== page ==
There is of course the new Salomon Fellcross coming out, at £120 its quite a mark up. Yes, there has been a lot of research into this shoe, and yes I'm sure that it is amazing and whoever uses it will rave about it. But thats 2 pairs of other shoes. It will be the sponsered athletes that wear them, and those that can afford them. I'd just be afraid of destroying them in a single race... I'll keep a close eye out for them at races, and do my damndest to beat them in order to prove to myself that its not to do with what you wear on your feet, but how you run in them.

That being said, if Salomon want to send me a pair to try, I'll gladly let them know if they help me run faster...!
Please note that this is very much focussed on the Peak district racing scene... I know that the Lakes, and indeed Wales are much rockier and can be much harder on the feet and shoes. Next year, I hope to have enought petrol money to be breaking my shoes out there as well.


  1. I have used the X-Talon 212's for 2 (summer) seasons racing now and love them for their combination of lightness and fantastic grip on almost any surface*, wet or dry. Definitely money well spent. I fancy the 190's, but they'll have to wait until the 212's wear a bit more otherwise my wife will have something to say!
    I did run a 21 mile (trail) race in them earlier in the year, but I wouldn't do it again - more because of rubbing than underfoot soreness though.
    I also have Bare Grips. I've worn them a handful of times in training and for the Burbage Skyline race, in which they were excellent - despite the hard-pack, stony, downhill trail run at the end. No bruising at all, but then again I'm not as fast as you!
    Anyways, I'd highly recommend the 212's, but try them for fit first!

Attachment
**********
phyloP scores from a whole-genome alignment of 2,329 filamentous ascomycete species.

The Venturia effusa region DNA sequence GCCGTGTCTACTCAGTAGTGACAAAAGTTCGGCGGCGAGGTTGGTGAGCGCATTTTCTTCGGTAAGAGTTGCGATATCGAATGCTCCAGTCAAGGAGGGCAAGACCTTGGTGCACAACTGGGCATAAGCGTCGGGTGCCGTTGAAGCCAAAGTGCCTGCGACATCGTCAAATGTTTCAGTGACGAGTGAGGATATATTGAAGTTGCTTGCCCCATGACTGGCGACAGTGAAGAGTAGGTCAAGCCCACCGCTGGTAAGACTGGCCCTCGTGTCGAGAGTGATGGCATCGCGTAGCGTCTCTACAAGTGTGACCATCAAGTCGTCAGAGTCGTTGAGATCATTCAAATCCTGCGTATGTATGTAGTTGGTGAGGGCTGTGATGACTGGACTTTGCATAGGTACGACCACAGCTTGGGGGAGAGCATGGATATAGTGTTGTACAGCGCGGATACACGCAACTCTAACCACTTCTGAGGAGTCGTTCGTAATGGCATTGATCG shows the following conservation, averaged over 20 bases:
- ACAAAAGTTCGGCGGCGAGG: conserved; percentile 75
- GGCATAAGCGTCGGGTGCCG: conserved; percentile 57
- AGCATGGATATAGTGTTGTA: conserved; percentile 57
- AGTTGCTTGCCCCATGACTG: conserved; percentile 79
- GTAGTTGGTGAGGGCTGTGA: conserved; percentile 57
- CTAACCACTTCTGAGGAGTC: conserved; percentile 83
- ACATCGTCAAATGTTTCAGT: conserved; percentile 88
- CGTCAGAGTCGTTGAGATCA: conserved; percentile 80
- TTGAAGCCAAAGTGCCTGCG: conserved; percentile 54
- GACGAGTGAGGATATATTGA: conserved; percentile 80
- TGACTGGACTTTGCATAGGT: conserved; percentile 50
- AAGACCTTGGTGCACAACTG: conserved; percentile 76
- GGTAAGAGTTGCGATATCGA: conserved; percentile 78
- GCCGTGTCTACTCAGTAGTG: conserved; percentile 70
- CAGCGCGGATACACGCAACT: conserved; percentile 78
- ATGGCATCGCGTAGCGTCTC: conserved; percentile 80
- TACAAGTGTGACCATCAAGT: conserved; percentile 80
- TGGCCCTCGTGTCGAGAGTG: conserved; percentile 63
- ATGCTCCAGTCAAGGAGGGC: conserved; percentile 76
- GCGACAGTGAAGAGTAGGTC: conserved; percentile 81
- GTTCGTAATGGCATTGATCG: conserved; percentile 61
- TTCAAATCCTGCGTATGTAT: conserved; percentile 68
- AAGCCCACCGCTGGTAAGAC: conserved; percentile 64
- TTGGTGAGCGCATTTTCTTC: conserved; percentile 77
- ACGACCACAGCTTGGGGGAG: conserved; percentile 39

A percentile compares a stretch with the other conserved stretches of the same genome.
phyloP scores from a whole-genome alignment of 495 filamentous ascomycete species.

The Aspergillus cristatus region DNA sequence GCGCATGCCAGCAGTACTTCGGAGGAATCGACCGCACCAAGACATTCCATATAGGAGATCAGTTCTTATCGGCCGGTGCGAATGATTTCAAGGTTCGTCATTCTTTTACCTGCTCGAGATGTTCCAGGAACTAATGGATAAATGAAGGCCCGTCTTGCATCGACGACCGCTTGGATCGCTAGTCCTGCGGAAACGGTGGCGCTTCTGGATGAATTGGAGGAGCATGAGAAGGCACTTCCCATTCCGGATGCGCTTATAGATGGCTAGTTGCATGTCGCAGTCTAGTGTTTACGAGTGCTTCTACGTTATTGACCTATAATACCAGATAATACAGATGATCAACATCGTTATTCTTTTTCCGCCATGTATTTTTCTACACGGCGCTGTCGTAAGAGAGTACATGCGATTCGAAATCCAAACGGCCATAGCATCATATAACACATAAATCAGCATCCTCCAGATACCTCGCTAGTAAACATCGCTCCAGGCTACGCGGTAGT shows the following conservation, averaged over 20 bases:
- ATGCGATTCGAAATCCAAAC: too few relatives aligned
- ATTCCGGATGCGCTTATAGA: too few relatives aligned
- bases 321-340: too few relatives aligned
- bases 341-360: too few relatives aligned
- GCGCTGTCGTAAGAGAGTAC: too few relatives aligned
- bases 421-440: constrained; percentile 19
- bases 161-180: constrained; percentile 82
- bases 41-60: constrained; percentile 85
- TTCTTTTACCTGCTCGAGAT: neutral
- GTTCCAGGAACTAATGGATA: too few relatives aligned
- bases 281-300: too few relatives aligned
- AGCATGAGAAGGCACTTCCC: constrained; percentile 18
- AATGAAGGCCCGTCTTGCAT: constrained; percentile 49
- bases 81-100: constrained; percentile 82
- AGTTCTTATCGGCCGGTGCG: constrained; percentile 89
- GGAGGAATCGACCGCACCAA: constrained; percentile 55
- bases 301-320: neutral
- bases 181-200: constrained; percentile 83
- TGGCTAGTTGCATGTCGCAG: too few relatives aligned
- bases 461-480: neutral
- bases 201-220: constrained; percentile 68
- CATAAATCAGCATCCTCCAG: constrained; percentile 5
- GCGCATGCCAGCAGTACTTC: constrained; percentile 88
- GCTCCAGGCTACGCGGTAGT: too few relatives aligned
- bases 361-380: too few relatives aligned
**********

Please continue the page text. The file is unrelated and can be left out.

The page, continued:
2. Oh, and as for the * above: greasy limestone is the exception, but I've not found a shoe or boot that does grip on that surface. That said, the 212's don't appear to slip quite as much as other shoes.

  3. Thanks for that, I'd agree that when someone finally manages to create something that grips to wet limestone they'll have quite a winner on their hands. (I had high hopes for the Baregrip, but it was not to be).

    I'd imagine that the 212s fit in much the same way as the 220s. Of course, fit is king.

  4. I moved to Xtalon 212s this year from Mudclaw 330s - no problem with adjusting to the cusioning (but then again I started wearing them in Jan when the ground was a bit softer). I also raced the Trunce in a pair of Adidas Kanadia a few times - but at one it was a bit damper than I though and I lost a fair chunk of time mincing down the slightly slippery wooded section - for me grip is king so if there's likely to be a chance of slippery conditions I go safe and wear Xtalons. The Mudclaws are normally saved for training (although with the amount of contouring trods at Sedbergh I wish I'd worn then for that race) and muddy Orienteering races (ORoc for most forest O)

  5. Baba, just out of interest, why would you not wear Orocs for fellrunning? Ive not actually seen them in the flesh. Do they just not have the grip?